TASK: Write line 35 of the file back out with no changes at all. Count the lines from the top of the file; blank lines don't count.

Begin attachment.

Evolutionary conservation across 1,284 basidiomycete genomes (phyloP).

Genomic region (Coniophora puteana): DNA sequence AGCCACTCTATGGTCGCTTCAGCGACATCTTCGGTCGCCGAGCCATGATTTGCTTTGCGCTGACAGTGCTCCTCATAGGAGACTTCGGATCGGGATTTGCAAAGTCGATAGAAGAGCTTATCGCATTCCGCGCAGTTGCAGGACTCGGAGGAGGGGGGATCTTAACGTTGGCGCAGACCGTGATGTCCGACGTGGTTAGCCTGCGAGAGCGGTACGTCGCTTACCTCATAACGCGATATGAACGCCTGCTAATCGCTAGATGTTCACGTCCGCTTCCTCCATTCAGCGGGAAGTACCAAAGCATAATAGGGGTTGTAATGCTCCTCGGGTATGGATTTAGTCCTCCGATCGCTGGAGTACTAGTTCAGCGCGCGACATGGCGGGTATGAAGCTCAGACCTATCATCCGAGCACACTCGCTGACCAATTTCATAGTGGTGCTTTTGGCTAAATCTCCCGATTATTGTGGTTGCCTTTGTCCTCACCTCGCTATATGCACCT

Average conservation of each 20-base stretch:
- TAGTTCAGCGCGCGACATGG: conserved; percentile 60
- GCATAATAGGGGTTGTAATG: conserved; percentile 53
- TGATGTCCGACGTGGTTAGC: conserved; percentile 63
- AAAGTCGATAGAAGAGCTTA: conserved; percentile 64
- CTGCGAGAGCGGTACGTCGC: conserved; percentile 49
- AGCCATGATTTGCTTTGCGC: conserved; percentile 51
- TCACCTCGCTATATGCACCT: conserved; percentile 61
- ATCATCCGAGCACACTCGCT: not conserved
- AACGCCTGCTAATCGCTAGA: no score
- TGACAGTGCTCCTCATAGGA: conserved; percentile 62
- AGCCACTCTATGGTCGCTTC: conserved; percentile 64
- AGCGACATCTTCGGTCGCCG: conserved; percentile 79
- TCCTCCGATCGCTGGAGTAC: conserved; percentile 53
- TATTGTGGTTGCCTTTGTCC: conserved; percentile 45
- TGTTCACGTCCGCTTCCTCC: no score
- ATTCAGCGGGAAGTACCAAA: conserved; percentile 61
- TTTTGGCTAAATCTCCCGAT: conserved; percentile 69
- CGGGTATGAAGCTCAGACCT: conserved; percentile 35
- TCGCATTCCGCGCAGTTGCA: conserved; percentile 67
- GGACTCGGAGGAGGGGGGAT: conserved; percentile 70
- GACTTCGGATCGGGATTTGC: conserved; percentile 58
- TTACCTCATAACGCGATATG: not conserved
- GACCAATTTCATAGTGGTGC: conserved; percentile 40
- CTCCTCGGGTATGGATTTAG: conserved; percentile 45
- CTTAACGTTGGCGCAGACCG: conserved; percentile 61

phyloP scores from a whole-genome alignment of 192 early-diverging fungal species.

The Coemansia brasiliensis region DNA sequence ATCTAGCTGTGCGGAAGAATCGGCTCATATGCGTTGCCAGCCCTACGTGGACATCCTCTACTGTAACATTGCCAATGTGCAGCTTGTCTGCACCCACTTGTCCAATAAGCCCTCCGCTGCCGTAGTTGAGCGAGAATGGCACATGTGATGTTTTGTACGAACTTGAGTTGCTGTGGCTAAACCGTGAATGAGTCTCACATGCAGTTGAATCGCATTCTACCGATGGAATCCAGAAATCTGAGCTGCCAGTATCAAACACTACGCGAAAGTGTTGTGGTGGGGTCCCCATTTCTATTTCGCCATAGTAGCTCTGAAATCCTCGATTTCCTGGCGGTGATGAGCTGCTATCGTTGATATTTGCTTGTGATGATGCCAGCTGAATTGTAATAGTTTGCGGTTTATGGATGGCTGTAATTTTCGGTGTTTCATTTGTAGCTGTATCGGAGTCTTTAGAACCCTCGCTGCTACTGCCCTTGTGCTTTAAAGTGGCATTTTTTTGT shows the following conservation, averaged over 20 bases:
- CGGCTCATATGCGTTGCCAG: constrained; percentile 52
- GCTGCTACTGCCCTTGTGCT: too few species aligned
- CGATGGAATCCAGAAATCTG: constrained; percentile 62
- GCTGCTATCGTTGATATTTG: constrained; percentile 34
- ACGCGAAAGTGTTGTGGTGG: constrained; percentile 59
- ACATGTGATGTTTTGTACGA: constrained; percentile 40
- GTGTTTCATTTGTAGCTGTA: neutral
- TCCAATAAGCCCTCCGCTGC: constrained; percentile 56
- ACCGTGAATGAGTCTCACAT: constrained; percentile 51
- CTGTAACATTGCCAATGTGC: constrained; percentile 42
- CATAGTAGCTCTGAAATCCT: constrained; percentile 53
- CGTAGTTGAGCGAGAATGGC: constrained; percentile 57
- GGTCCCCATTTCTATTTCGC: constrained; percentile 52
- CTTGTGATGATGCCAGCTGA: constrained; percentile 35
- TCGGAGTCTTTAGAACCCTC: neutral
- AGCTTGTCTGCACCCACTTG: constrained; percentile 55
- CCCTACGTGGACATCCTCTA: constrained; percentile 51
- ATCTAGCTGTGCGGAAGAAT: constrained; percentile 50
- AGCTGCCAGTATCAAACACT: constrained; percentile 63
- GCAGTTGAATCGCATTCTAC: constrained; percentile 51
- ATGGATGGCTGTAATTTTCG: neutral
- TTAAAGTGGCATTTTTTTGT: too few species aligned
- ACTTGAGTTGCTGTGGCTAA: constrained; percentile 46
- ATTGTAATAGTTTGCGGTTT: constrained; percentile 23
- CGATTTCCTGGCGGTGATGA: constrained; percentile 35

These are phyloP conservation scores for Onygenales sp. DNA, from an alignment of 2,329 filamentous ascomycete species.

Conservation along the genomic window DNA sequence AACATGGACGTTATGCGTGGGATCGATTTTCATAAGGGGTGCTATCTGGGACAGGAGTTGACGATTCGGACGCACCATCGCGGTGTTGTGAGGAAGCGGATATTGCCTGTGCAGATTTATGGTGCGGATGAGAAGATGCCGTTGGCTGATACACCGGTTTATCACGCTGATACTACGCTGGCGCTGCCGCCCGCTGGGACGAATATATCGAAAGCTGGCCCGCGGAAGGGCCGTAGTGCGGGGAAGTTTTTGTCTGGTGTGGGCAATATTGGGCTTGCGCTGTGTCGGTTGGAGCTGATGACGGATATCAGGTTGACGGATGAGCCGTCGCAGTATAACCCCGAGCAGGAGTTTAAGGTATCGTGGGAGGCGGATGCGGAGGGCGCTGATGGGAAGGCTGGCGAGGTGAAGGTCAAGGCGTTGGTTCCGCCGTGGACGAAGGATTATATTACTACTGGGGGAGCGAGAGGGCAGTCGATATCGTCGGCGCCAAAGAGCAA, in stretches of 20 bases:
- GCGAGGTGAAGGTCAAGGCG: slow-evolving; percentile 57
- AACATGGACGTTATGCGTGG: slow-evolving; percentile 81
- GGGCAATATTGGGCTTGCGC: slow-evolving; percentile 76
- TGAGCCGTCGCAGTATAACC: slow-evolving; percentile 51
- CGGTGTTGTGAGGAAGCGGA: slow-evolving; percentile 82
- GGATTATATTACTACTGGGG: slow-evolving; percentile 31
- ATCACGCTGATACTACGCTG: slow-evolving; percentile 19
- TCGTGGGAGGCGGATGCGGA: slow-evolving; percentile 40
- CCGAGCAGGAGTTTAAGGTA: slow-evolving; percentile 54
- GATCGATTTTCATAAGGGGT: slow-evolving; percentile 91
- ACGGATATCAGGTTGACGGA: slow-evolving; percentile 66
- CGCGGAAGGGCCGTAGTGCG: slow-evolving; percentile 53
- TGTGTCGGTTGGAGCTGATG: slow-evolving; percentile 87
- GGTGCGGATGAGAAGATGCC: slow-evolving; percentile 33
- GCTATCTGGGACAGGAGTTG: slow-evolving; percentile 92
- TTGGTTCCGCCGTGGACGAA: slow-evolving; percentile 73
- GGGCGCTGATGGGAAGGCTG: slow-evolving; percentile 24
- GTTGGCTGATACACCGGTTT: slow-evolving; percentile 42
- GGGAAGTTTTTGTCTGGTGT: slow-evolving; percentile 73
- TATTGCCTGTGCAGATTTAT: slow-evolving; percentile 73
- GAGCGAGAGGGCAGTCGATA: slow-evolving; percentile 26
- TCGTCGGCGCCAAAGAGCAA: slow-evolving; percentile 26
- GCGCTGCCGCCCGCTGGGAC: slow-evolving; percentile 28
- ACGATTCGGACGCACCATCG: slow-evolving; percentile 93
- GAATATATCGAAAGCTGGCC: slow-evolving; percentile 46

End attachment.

- ACGCGAAAGTGTTGTGGTGG: constrained; percentile 59